Troubleshooting a slow ICA-proxy session NetScaler

This article is meant as an way to troubleshoot network issues on a NetScaler appliance, and of course ways to troubleshoot may differ, if you have any comments on what you typically do in this type of scenario please post a comment below!

So the other day I was tasked to troubleshoot a NetScaler issue, where the customer had someissues with ICA sessions going slow and unreliable. A big problem was the file transfers were not working at all, where the bandwidth usage was going between 0KBps – 200 KBps. So when doing an initial assesment I noticed the following

  • Running NetScaler VPX 50
  • Running on VMware
  • Using LACP on the vDS on VMware
  • Firewall between the NetScaler and the external users, where they were using NAT for incoming requests

First a couple things worth checking if ICA sessions are going slow

  • Amount of SSL transactions (Depending on the CPU performance and compute resources available to the NetScaler, it is going to affect the performance on the appliance) If this is pretty high, it could be that the resources available to the NetScaler was just saturaged.
  • Bandwidth use (Was it consuming to much resources so it couldn’t actually handle the amount of users trying to access this solution?)
  • Packet CPU usage (On NetScaler the packet CPU’s are responsinble for all the packet handling, and it also has one dedicated vCPU for management) on a VPX 50 you can only have 2vCPU (1 for management and 1 for packet management)

So I noticed that the VPX had plenty of resources, the amount of SSL transactions were low (This could also be why they customer has issues with unreliable connections) the Packet CPU usage was low (I could see this by using stat cpu in CLI)

Then after we noticed that there was nothing wrong with the VPX, we took a closer look at the virtual infrastructure. I checked if the NetScaler VMware host was sagurated, of if there was any performance issues on the virtuel network that the NetScaler was placed on.

Since the issue was persistent and that it affected both client drive transfers and plain ICA proxy sessions, we guessed that this was issues with the external traffic and not the internal traffic which was causing the issue. We also checked that there were no bandwidth policies set on the XenApp farm which might affected the file transfer.

Now since the bandwidth performance of the NetScaler was going up and down, I was thinking that this might be congestion somewhere. So the simplest way was to do a trace file from the NetScaler to see what kind of traffic is going back and forth and if there were any issues.

After using WireShark for a while you get used to search for the most common parameters. If you have congestion somewhere you might get alot of RST or retransmits because of a full buffer. If you think about it, file transfer using client drive mapping will try to use as much bandwidth as possible. Another thing that was done before I did my test was to change the TCP profile to use nstcp_xa_xd_tcp_profile, which enables use of features like SACK and Nagle to reduce the amount of TCP segments and need for ACK messages in case of packet drops.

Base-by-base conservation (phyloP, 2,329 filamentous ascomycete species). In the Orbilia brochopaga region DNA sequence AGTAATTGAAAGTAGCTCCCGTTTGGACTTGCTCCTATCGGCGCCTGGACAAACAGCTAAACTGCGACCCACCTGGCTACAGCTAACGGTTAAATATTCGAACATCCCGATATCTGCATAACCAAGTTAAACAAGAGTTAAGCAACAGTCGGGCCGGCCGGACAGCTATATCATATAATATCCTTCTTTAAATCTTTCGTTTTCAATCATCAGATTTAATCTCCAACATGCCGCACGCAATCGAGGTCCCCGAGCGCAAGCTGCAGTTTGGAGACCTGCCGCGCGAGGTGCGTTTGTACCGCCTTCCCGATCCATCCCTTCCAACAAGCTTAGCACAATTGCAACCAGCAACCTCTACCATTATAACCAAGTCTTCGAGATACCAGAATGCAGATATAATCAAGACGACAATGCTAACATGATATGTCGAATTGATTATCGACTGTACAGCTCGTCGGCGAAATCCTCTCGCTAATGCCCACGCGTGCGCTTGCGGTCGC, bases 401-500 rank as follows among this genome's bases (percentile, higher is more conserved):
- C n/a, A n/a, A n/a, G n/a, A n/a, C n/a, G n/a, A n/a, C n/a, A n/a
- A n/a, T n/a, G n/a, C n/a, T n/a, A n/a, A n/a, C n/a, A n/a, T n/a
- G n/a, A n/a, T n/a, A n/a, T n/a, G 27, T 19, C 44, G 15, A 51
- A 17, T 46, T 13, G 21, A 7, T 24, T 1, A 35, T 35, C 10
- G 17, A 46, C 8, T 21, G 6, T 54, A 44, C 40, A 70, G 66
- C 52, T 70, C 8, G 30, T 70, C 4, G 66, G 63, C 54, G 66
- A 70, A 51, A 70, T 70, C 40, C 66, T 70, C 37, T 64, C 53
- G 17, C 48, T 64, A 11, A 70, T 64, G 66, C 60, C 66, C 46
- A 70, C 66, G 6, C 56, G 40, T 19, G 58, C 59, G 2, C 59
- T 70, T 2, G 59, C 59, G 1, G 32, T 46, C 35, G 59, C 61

NOTE: A good tip when doing starting trace files from NetScaler for SSL connections is to enable for “Decrypt SSL packets”

User-added image

From the trace file we noticed a couple of things.

1: Alot of retransmissions from the XenApp server to the NetScaler SNIP

2: TCP ZeroWindow

Which are two symptoms which are often connected.


This meant that the NetScaler was not able to receive further information at the time, and the TCP transmission is halted until it can process the information in its receive buffer. So what I immediately assumed that the TCP buffer size was adjusted or somewhat altered. This was not the case since it was still using the default size.

So why was this happening?

A quick google search indicated that this was an issue in the NetScaler build, which has since then been resolved in the later build –>

So some quick tips when troubleshooting an NetScaler VPX

  • Check if the appliance has enough compute resources
  • Check if the hypervisor / virtualization layer it is running on has enough resources, or if it is a problem affecting other parts of the virtual network as well
  • Draw a topology map of the network and elimiate other possible components in the network path
  • Check TCP settings, remember that ICA-proxy is using TCP to the end-users
  • Check a Trace file, use filters in WireShark to easily filter out traffic ( (Even thou you can set filters in the NetScaler it can consume more resources on the NetScaler and you might not see the whole picture from a networking perspective, for instance the NetScaler might be flooded with Network traffic from another IP source which will then not be displayed in the trace file)
  • Last but not least, check if there are any known bugs in the current build and that the build is supported for the hypervisor that is being used. (

NOTE: You can read more about TCP Window Scaling in this article –>

Leave a Reply

Scroll to Top